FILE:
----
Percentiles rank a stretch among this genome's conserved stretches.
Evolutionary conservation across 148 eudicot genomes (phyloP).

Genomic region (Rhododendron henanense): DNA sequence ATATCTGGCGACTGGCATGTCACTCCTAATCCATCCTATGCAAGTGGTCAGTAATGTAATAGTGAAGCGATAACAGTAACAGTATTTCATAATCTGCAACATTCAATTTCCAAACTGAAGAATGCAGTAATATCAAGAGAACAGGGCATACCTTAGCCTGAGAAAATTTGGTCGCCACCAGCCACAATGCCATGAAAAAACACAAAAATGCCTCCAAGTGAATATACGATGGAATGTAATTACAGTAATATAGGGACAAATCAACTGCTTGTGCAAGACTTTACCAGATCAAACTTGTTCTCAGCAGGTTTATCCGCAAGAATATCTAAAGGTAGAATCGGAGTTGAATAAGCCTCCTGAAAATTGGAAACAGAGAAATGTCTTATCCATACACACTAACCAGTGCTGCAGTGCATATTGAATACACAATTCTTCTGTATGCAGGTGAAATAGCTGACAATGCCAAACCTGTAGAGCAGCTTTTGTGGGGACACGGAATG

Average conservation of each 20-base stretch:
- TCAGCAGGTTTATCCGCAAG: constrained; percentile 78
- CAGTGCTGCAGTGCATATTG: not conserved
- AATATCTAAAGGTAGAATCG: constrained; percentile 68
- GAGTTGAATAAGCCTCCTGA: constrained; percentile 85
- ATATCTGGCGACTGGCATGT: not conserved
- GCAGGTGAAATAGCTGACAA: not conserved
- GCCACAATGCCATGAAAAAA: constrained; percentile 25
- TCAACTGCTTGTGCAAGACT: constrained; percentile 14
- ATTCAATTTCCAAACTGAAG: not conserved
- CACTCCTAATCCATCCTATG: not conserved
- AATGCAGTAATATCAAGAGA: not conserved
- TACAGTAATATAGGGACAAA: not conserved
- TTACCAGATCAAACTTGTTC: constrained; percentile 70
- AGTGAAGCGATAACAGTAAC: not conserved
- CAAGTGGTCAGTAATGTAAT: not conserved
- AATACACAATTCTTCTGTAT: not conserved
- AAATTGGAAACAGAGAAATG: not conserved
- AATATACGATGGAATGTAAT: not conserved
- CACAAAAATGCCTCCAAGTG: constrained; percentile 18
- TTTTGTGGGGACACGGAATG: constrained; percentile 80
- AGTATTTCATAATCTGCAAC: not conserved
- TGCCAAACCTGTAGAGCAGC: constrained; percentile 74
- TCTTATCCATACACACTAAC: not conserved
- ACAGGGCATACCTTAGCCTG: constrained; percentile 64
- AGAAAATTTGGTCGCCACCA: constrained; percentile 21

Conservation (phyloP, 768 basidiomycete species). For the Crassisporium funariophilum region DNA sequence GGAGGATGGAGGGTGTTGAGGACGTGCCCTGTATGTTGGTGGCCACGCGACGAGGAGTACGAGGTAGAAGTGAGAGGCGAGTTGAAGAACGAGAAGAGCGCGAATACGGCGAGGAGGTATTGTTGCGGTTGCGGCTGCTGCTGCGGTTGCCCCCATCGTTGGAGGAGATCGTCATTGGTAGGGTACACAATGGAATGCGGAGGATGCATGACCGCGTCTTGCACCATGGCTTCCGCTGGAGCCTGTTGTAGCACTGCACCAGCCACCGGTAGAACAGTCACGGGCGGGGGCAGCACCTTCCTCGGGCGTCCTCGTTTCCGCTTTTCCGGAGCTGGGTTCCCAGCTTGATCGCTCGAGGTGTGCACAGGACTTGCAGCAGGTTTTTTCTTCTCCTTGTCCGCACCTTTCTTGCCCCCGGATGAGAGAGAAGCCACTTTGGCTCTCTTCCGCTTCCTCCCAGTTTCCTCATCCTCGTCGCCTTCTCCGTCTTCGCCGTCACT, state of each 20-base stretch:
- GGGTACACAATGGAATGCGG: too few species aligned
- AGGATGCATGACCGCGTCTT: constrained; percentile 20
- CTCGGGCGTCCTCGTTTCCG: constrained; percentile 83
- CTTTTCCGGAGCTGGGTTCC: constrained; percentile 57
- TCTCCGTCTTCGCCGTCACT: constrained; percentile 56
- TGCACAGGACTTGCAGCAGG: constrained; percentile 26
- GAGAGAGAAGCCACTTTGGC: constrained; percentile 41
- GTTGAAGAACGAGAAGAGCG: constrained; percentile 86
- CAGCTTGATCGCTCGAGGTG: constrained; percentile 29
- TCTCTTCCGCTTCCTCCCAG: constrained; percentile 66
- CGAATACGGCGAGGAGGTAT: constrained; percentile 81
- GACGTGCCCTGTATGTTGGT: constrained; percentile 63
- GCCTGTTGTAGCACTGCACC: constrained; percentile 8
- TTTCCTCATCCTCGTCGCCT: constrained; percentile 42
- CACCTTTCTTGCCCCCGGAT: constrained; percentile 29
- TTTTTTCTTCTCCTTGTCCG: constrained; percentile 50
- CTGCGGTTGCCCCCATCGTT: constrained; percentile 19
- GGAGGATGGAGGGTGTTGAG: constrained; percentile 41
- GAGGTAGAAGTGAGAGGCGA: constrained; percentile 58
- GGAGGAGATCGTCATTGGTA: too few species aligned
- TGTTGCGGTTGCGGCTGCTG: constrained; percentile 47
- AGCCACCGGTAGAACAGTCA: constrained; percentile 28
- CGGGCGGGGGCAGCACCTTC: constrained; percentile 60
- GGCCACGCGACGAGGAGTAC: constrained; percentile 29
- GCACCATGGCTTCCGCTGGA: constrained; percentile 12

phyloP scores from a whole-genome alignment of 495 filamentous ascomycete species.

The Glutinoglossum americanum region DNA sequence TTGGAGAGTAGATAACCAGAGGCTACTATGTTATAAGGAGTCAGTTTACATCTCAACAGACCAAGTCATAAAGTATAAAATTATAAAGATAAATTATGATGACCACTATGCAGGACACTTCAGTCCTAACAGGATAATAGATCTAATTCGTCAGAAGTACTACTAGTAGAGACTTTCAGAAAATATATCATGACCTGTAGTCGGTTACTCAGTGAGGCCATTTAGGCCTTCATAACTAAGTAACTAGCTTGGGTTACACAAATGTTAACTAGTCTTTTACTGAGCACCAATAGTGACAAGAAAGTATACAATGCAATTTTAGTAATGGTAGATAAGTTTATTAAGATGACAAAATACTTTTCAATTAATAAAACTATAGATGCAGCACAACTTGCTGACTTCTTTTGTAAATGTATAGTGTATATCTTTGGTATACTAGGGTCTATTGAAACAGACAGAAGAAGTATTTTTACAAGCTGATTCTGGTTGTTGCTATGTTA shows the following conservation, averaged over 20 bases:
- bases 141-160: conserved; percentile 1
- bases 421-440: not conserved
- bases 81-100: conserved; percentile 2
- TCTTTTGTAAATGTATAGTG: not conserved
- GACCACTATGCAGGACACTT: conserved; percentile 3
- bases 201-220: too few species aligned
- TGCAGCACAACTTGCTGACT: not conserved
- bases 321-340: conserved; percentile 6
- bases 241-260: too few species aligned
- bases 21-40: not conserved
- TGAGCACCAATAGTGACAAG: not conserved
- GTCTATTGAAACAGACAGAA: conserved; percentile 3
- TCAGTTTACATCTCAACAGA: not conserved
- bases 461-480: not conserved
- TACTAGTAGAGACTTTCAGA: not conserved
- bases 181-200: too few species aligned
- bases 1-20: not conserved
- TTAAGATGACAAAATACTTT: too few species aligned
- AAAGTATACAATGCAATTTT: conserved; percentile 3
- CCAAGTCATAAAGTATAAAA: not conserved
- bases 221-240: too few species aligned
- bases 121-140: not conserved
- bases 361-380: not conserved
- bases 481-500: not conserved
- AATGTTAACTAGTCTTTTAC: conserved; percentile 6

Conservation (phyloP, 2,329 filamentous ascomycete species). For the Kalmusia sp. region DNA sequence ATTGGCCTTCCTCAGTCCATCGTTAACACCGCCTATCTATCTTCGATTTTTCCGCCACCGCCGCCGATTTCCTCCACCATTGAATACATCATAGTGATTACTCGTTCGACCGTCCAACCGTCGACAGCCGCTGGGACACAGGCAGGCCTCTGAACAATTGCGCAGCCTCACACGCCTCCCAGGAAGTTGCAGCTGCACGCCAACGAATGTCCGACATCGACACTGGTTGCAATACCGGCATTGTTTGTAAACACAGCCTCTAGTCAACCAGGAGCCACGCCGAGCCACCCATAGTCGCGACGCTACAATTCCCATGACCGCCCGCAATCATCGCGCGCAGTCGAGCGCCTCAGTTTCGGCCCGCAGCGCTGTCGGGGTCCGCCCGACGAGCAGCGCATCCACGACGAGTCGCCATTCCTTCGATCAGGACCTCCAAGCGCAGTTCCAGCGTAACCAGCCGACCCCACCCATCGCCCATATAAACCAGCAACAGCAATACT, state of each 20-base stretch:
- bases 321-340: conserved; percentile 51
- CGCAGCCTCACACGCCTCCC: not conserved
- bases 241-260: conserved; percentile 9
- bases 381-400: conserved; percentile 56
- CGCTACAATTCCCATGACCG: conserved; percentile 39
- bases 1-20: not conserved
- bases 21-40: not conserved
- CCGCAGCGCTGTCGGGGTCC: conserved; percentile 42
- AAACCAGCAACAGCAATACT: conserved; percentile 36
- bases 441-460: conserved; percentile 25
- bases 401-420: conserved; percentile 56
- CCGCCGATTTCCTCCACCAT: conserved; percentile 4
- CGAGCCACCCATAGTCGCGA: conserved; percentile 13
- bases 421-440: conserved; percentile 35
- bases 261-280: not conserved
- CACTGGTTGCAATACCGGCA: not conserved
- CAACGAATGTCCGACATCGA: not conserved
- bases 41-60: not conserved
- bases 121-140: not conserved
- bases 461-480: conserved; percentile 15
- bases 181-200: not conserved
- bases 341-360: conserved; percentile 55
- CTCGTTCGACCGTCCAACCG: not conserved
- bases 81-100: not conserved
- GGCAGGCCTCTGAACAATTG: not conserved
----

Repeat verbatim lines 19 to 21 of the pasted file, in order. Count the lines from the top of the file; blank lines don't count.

- CAAGTGGTCAGTAATGTAAT: not conserved
- AATACACAATTCTTCTGTAT: not conserved
- AAATTGGAAACAGAGAAATG: not conserved